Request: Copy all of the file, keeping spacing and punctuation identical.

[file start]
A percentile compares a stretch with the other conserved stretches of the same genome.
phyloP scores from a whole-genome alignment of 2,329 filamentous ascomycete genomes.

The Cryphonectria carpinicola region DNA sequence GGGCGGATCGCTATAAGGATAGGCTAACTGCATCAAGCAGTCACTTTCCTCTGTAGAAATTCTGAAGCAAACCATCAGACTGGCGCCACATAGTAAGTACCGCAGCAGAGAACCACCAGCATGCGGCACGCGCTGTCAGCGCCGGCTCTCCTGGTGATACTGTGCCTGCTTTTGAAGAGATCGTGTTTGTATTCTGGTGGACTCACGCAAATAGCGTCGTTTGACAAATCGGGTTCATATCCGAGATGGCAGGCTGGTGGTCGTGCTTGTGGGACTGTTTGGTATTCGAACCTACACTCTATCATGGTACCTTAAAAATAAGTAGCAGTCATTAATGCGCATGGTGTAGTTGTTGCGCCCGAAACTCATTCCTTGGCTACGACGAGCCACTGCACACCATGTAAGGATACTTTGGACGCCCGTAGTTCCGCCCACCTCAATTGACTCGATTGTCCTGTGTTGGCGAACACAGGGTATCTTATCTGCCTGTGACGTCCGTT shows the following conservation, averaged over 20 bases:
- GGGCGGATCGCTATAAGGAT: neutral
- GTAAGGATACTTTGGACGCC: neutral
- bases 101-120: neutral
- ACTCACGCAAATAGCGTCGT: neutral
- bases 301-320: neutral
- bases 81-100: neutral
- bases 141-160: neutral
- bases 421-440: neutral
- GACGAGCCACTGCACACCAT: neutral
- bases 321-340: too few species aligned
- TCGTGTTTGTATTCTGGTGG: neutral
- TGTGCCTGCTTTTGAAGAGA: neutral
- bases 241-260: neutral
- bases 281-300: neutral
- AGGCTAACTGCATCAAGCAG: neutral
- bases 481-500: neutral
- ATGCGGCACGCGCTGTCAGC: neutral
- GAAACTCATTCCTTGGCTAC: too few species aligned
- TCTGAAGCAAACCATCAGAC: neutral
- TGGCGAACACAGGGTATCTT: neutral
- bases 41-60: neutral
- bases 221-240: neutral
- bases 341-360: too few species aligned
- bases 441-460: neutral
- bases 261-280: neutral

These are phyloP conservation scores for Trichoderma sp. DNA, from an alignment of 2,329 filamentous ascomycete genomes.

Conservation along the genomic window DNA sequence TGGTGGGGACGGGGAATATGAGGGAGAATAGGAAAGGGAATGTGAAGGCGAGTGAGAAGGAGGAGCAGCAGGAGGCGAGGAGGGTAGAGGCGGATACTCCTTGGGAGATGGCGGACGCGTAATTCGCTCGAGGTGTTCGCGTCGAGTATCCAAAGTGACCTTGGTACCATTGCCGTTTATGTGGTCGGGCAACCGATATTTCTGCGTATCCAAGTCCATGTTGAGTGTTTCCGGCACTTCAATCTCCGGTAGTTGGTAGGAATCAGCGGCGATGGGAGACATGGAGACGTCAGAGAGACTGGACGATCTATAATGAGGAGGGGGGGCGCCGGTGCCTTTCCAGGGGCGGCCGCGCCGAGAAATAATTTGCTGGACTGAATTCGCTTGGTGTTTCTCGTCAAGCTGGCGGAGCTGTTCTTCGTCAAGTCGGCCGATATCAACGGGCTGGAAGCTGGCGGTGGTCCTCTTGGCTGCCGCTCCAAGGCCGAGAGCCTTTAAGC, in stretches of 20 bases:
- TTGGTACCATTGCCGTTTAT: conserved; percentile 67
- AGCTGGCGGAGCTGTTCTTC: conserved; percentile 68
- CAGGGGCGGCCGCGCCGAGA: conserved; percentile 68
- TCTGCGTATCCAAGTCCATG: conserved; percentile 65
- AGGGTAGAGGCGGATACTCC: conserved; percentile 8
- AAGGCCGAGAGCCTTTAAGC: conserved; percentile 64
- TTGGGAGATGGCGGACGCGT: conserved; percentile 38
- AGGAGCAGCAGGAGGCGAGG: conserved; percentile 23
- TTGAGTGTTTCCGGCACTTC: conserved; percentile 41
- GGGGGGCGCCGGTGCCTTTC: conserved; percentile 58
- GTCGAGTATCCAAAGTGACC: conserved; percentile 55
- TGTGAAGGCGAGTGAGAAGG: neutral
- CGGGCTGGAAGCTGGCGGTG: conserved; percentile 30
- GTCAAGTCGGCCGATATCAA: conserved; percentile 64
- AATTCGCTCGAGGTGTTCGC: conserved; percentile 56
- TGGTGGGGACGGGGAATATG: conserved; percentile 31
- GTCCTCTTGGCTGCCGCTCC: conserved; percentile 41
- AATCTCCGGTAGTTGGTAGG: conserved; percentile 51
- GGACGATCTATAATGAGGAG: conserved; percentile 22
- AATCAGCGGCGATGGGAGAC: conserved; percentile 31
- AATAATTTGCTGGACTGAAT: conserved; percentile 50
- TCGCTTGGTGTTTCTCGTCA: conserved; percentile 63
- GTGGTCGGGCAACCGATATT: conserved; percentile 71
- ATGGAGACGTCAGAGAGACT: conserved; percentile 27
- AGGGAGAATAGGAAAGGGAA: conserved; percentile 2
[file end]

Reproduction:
A percentile compares a stretch with the other conserved stretches of the same genome.
phyloP scores from a whole-genome alignment of 2,329 filamentous ascomycete genomes.

The Cryphonectria carpinicola region DNA sequence GGGCGGATCGCTATAAGGATAGGCTAACTGCATCAAGCAGTCACTTTCCTCTGTAGAAATTCTGAAGCAAACCATCAGACTGGCGCCACATAGTAAGTACCGCAGCAGAGAACCACCAGCATGCGGCACGCGCTGTCAGCGCCGGCTCTCCTGGTGATACTGTGCCTGCTTTTGAAGAGATCGTGTTTGTATTCTGGTGGACTCACGCAAATAGCGTCGTTTGACAAATCGGGTTCATATCCGAGATGGCAGGCTGGTGGTCGTGCTTGTGGGACTGTTTGGTATTCGAACCTACACTCTATCATGGTACCTTAAAAATAAGTAGCAGTCATTAATGCGCATGGTGTAGTTGTTGCGCCCGAAACTCATTCCTTGGCTACGACGAGCCACTGCACACCATGTAAGGATACTTTGGACGCCCGTAGTTCCGCCCACCTCAATTGACTCGATTGTCCTGTGTTGGCGAACACAGGGTATCTTATCTGCCTGTGACGTCCGTT shows the following conservation, averaged over 20 bases:
- GGGCGGATCGCTATAAGGAT: neutral
- GTAAGGATACTTTGGACGCC: neutral
- bases 101-120: neutral
- ACTCACGCAAATAGCGTCGT: neutral
- bases 301-320: neutral
- bases 81-100: neutral
- bases 141-160: neutral
- bases 421-440: neutral
- GACGAGCCACTGCACACCAT: neutral
- bases 321-340: too few species aligned
- TCGTGTTTGTATTCTGGTGG: neutral
- TGTGCCTGCTTTTGAAGAGA: neutral
- bases 241-260: neutral
- bases 281-300: neutral
- AGGCTAACTGCATCAAGCAG: neutral
- bases 481-500: neutral
- ATGCGGCACGCGCTGTCAGC: neutral
- GAAACTCATTCCTTGGCTAC: too few species aligned
- TCTGAAGCAAACCATCAGAC: neutral
- TGGCGAACACAGGGTATCTT: neutral
- bases 41-60: neutral
- bases 221-240: neutral
- bases 341-360: too few species aligned
- bases 441-460: neutral
- bases 261-280: neutral

These are phyloP conservation scores for Trichoderma sp. DNA, from an alignment of 2,329 filamentous ascomycete genomes.

Conservation along the genomic window DNA sequence TGGTGGGGACGGGGAATATGAGGGAGAATAGGAAAGGGAATGTGAAGGCGAGTGAGAAGGAGGAGCAGCAGGAGGCGAGGAGGGTAGAGGCGGATACTCCTTGGGAGATGGCGGACGCGTAATTCGCTCGAGGTGTTCGCGTCGAGTATCCAAAGTGACCTTGGTACCATTGCCGTTTATGTGGTCGGGCAACCGATATTTCTGCGTATCCAAGTCCATGTTGAGTGTTTCCGGCACTTCAATCTCCGGTAGTTGGTAGGAATCAGCGGCGATGGGAGACATGGAGACGTCAGAGAGACTGGACGATCTATAATGAGGAGGGGGGGCGCCGGTGCCTTTCCAGGGGCGGCCGCGCCGAGAAATAATTTGCTGGACTGAATTCGCTTGGTGTTTCTCGTCAAGCTGGCGGAGCTGTTCTTCGTCAAGTCGGCCGATATCAACGGGCTGGAAGCTGGCGGTGGTCCTCTTGGCTGCCGCTCCAAGGCCGAGAGCCTTTAAGC, in stretches of 20 bases:
- TTGGTACCATTGCCGTTTAT: conserved; percentile 67
- AGCTGGCGGAGCTGTTCTTC: conserved; percentile 68
- CAGGGGCGGCCGCGCCGAGA: conserved; percentile 68
- TCTGCGTATCCAAGTCCATG: conserved; percentile 65
- AGGGTAGAGGCGGATACTCC: conserved; percentile 8
- AAGGCCGAGAGCCTTTAAGC: conserved; percentile 64
- TTGGGAGATGGCGGACGCGT: conserved; percentile 38
- AGGAGCAGCAGGAGGCGAGG: conserved; percentile 23
- TTGAGTGTTTCCGGCACTTC: conserved; percentile 41
- GGGGGGCGCCGGTGCCTTTC: conserved; percentile 58
- GTCGAGTATCCAAAGTGACC: conserved; percentile 55
- TGTGAAGGCGAGTGAGAAGG: neutral
- CGGGCTGGAAGCTGGCGGTG: conserved; percentile 30
- GTCAAGTCGGCCGATATCAA: conserved; percentile 64
- AATTCGCTCGAGGTGTTCGC: conserved; percentile 56
- TGGTGGGGACGGGGAATATG: conserved; percentile 31
- GTCCTCTTGGCTGCCGCTCC: conserved; percentile 41
- AATCTCCGGTAGTTGGTAGG: conserved; percentile 51
- GGACGATCTATAATGAGGAG: conserved; percentile 22
- AATCAGCGGCGATGGGAGAC: conserved; percentile 31
- AATAATTTGCTGGACTGAAT: conserved; percentile 50
- TCGCTTGGTGTTTCTCGTCA: conserved; percentile 63
- GTGGTCGGGCAACCGATATT: conserved; percentile 71
- ATGGAGACGTCAGAGAGACT: conserved; percentile 27
- AGGGAGAATAGGAAAGGGAA: conserved; percentile 2